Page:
Now after the holidays are you rested, recharged and reinvigorated? Or has your holiday high evaporated into a hangover the size of a cartoon anvil as you drag your thoroughly vacationed self back to the grind? A study in the journal Applied Research in the Quality of Life asks a similar question: does vacationing make us happy?
To answer this question, researchers from a handful of universities in the Netherlands used questionnaires to track the happiness of 1,530 Dutch people (including 974 vacationers) before, during and after their winter holidays. Here’s what they found: “Generally, there is no difference between vacationers’ and non-vacationers’ post-trip happiness.”
But that’s like saying there is no happiness difference between people who choose to eat slightly expired Thanksgiving leftovers and those who pitch them in the trash: many eaters are made slightly happier by the leftovers and a few eaters are made much less happy by the leftovers – and on balance the “eater” group has the same average happiness as the “pitch in the trash” group. The difference is the quality of the leftovers.
The same is true of vacations: a vacation can make you more or less happy, depending on its quality. And the study shows the difference between a spoiled and a still-good vacation. But first let’s take a look at the curve:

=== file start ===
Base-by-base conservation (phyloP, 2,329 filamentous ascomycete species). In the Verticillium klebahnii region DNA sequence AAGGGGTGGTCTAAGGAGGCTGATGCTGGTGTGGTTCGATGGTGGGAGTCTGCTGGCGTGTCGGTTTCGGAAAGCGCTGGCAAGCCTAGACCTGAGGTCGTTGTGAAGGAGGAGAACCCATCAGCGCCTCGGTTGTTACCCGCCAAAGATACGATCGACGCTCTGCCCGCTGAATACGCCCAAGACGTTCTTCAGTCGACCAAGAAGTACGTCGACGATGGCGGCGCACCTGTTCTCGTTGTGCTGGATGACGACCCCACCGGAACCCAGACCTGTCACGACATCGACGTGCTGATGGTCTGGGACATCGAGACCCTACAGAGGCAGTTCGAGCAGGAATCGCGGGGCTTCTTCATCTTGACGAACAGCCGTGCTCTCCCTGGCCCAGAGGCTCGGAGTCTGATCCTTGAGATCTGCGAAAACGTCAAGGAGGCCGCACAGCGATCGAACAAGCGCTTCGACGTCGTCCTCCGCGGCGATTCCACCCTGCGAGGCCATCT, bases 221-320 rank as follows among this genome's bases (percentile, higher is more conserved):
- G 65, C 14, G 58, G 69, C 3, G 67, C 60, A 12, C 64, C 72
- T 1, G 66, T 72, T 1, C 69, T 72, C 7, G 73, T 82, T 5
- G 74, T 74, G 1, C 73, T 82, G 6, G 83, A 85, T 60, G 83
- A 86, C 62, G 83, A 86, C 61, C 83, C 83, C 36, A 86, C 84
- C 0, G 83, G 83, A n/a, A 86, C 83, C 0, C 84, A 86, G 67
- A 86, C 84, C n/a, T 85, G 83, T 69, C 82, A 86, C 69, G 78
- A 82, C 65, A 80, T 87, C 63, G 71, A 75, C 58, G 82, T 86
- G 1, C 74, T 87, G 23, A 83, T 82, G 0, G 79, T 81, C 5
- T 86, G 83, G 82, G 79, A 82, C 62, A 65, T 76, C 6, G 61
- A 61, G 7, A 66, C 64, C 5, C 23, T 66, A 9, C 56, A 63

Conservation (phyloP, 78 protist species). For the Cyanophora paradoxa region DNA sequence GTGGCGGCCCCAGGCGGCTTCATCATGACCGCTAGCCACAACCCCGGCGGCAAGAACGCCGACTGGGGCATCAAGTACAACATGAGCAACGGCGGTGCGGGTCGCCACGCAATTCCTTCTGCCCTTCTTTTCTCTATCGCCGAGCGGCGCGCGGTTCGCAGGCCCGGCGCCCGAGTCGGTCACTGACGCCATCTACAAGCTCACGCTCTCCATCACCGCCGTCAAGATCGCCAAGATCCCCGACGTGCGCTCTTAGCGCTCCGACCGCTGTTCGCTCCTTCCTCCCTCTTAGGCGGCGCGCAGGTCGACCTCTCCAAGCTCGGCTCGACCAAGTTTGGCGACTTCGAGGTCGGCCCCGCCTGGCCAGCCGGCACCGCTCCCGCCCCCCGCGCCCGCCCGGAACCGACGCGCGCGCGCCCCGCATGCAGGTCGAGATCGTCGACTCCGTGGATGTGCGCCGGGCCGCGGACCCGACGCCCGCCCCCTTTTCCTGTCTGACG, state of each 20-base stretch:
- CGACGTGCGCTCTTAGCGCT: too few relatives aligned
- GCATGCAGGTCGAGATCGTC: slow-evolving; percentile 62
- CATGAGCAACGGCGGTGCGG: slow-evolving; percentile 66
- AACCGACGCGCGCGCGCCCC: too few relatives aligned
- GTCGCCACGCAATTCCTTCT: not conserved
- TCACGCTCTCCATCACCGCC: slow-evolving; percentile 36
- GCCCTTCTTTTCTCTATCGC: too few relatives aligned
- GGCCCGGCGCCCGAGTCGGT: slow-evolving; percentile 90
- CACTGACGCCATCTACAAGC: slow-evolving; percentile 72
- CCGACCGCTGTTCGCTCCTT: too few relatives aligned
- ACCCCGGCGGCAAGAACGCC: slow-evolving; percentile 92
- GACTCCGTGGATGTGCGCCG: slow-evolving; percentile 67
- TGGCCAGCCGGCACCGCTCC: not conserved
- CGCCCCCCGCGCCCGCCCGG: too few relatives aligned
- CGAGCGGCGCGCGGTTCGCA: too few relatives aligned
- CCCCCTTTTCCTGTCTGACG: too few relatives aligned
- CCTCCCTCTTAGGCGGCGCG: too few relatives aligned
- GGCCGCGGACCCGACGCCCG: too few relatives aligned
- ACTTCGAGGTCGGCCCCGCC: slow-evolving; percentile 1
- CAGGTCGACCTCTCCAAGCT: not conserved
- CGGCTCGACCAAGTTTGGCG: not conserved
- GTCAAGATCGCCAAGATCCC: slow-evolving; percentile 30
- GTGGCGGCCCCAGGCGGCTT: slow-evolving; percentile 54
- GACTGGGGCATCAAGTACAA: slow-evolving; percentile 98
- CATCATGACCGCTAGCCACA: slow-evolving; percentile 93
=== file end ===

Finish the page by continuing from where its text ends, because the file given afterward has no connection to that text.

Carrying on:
Before a vacation, people who will be vacationing are generally happier than those who are not vacationing. That makes sense: the vacationers have something to look forward to. Then after a vacation, the happiness of the vacationers plummets to levels significantly below the level of their happiness in the lead-up. So in general, anticipating a vacation makes you happy, but actually taking one does not.
That is, unless your vacation helps you chillax. The only group of vacationers that were happier after their vacation were ones who reported “relaxed” or “very relaxed” trips. Even neutral (and especially “stressful”) vacations were followed by falls off the happiness cliff. For chill vacationers, it took 8 weeks from the end of the vacation for happiness to return to the level of non-vacationers.
Interestingly, the study found no effect for the length of the trip – the pattern of happiness gain before the trip and then plummet after a stressful trip and gentle fadeout after a relaxing trip was the same for a 2-day getaway as it was for a 12-day holiday.
What this means, the researchers say, is that you’d be happier if you took a handful of short, relaxing vacations spread throughout the year, than if you took one, long trip to, say, a theme park, where the researchers write that, “When waiting in line for attractions at a theme park, in the heat, accompanied by impatient young children, such mildly stressful experiences could easily evolve into much more stressful events.”
The moral of the story: booking a short, relaxing vacation now can create the anticipation that will help you kick your holiday hangover.